In media relations and baseball, pitching is where the action begins. But whether you are pitching a fastball or a story idea, where the pitch ends up is never a sure thing. That’s why I find pitching the most challenging and often surprising part of what I do.
Consider a pitch I once made on behalf of my client Bob Bryar, a financial planner. The goal was to generate a local TV news story in which he would offer expert advice that would impress viewers and get some of them to call him for help with their investments.
I could have called a news producer and said “Bob is a great guy and a fabulous financial planner and his clients love him. You should devote two minutes of your broadcast to him.” But I know from experience that the producer will most likely say “Why will my viewers care? There must be five hundred financial planners in Los Angeles named Bob who are just as good,” then hang up.
That’s why a good pitch is not just facts about the client; it’s a story including the client that’s interesting to the producer and her audience. A good news feature must tie into a timely topic that reflects the concerns of the viewers. In this case it was a wave of layoffs caused by the recession, when a lot of people lost jobs at which they had 401(k) retirement accounts. Now, along with a job search, they faced a number of complicated choices related to transferring such accounts, a challenge that Bob could help them solve.
That was the windup, but to get the pitch over the plate we also needed another person to represent the audience. Bob had a client who had recently been laid off and had come to him for help with her 401(k). She agreed to be interviewed for the story if I could set it up. We now had a complete package.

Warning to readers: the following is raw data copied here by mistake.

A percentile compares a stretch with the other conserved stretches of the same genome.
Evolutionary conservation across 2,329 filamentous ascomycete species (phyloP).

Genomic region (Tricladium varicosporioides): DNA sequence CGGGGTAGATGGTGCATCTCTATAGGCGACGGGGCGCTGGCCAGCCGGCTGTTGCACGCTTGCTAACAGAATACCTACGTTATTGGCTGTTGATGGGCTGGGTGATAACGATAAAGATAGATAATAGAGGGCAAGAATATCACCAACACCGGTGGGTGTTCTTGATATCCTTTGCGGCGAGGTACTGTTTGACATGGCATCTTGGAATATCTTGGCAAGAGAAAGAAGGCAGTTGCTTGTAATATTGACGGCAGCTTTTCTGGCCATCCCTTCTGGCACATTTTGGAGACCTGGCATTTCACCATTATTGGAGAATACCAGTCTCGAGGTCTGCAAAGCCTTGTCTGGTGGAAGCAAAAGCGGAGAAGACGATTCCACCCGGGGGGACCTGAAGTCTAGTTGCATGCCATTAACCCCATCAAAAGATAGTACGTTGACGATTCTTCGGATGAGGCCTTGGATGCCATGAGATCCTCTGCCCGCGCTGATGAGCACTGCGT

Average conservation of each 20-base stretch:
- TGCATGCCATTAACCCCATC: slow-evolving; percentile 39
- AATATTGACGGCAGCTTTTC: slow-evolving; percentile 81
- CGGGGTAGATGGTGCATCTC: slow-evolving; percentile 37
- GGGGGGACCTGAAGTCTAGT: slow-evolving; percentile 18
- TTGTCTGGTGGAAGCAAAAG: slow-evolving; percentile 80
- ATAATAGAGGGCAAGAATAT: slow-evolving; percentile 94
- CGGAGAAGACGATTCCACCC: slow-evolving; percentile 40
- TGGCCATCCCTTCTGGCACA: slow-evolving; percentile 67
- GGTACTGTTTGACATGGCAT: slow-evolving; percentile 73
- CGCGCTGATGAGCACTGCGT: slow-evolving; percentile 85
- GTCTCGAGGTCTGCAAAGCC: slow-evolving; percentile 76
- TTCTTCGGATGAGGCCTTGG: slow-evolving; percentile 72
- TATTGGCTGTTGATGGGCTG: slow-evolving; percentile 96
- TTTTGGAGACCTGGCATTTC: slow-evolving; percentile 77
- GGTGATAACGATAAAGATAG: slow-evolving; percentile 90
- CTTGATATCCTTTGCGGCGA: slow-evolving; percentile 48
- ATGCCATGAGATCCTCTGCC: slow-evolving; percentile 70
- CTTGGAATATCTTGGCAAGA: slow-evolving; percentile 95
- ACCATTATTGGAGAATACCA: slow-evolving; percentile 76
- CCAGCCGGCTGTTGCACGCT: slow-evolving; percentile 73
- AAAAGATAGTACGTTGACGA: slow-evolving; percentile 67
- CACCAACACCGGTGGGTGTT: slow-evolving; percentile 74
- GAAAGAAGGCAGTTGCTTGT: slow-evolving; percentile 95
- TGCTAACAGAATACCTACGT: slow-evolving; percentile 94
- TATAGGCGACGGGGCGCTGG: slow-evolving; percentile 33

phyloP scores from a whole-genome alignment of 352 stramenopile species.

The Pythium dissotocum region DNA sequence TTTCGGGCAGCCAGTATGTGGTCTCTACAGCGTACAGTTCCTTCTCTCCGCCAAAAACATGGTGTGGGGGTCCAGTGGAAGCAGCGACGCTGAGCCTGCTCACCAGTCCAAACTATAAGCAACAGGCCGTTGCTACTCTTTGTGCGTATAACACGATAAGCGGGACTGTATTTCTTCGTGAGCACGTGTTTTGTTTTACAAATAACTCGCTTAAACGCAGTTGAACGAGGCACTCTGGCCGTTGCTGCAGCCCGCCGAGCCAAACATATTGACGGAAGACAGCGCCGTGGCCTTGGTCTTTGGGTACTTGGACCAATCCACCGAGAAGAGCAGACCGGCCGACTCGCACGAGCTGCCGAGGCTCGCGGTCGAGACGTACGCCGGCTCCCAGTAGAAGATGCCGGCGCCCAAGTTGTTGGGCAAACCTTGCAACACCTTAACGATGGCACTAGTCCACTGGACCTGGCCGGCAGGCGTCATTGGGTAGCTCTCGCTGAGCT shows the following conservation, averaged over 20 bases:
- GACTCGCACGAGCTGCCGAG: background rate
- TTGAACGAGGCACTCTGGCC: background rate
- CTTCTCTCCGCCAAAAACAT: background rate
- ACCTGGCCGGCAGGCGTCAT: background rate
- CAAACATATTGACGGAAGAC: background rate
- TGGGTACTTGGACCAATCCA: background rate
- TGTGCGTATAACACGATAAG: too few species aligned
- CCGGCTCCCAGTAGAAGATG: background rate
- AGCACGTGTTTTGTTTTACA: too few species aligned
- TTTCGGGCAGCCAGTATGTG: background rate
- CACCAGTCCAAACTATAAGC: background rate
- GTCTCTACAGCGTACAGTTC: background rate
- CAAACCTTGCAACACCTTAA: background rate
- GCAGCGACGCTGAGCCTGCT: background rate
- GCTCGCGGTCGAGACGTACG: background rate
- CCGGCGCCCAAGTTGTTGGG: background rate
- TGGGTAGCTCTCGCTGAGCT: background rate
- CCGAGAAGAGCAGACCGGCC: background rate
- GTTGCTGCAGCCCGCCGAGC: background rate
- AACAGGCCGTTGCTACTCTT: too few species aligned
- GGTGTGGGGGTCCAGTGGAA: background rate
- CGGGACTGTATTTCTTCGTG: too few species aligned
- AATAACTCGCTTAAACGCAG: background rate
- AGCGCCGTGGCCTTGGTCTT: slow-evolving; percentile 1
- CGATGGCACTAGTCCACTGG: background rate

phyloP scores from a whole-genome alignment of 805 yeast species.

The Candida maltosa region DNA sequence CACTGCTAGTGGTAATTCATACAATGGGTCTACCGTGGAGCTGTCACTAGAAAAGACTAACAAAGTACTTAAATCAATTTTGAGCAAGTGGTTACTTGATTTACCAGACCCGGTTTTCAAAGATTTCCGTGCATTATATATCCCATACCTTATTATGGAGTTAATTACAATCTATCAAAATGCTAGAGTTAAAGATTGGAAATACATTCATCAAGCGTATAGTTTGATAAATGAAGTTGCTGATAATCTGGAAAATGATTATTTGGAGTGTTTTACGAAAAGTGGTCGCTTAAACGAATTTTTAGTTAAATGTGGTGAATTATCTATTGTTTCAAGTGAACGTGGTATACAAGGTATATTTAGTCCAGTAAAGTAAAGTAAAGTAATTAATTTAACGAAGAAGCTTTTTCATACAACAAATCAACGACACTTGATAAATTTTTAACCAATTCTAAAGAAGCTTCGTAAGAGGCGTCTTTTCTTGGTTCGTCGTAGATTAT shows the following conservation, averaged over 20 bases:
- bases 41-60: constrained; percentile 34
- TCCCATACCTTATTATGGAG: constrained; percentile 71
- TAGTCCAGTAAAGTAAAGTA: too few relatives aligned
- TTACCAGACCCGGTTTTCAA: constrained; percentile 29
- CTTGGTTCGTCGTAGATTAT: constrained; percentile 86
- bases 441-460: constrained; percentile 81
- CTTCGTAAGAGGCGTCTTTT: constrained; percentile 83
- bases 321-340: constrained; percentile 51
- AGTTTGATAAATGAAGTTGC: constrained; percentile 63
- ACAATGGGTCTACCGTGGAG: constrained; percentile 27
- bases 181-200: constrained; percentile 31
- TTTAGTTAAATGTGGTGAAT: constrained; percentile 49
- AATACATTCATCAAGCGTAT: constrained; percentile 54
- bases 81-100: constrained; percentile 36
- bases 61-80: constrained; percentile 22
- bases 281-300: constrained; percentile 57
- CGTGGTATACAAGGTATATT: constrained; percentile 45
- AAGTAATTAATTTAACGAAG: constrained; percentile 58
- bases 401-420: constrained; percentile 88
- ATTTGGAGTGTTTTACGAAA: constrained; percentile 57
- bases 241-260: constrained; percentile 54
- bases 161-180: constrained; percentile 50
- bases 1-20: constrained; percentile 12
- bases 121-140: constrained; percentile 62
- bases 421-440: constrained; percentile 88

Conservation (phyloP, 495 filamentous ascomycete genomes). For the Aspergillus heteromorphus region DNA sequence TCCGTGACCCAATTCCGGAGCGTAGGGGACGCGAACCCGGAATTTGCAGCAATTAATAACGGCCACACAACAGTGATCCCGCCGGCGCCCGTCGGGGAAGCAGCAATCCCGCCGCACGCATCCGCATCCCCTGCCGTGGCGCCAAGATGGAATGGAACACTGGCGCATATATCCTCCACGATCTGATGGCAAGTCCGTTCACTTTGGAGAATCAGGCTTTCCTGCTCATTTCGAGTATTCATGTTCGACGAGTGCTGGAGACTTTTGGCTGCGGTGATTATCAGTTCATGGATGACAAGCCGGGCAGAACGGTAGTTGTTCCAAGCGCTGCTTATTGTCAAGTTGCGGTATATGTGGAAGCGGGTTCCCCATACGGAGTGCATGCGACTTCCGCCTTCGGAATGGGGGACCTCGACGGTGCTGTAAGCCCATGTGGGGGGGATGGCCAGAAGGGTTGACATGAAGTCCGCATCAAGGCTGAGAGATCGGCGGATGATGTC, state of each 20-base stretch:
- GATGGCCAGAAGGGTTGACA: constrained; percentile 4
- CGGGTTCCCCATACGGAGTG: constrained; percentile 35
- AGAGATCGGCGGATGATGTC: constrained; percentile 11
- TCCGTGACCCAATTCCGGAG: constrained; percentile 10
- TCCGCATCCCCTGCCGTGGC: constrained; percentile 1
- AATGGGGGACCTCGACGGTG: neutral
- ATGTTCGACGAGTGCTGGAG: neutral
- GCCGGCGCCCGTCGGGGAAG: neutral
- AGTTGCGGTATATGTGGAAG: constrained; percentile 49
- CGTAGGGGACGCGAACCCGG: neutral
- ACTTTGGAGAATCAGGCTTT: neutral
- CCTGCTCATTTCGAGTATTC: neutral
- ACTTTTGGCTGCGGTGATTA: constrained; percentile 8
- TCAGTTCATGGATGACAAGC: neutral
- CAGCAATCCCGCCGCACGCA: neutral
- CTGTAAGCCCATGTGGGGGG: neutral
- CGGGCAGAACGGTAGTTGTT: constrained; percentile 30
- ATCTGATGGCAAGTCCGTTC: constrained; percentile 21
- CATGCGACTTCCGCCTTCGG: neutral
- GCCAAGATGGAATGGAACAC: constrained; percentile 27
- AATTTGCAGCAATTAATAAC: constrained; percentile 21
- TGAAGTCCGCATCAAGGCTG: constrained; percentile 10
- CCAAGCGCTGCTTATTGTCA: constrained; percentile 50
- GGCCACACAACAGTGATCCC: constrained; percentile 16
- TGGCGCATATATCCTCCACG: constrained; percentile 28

I pitched the idea to a producer I knew at the local ABC affiliate who covers consumer stories. After speaking with Bob and his client, he agreed to do a story. It’s not unusual to wait weeks or even months for a producer to assign a story to a reporter, but we got lucky and the interviews were shot just two weeks after I pitched it.
Here’s the surprise: Bob was on TV the next night, but it wasn’t the story I pitched. The producer was doing another story about the tax implications of being laid off. Bob is a former IRS agent and had provided a great “sound bite” about how much someone could owe in taxes if they took money out of a 401(k) to pay bills. It was a perfect fit for the tax story.
Potential clients learned about his expertise, and now that we have established him as a media source Bob may get additional opportunities to appear on the show. It wasn’t the story we pitched, but it still achieved our goal of promoting Bob on TV.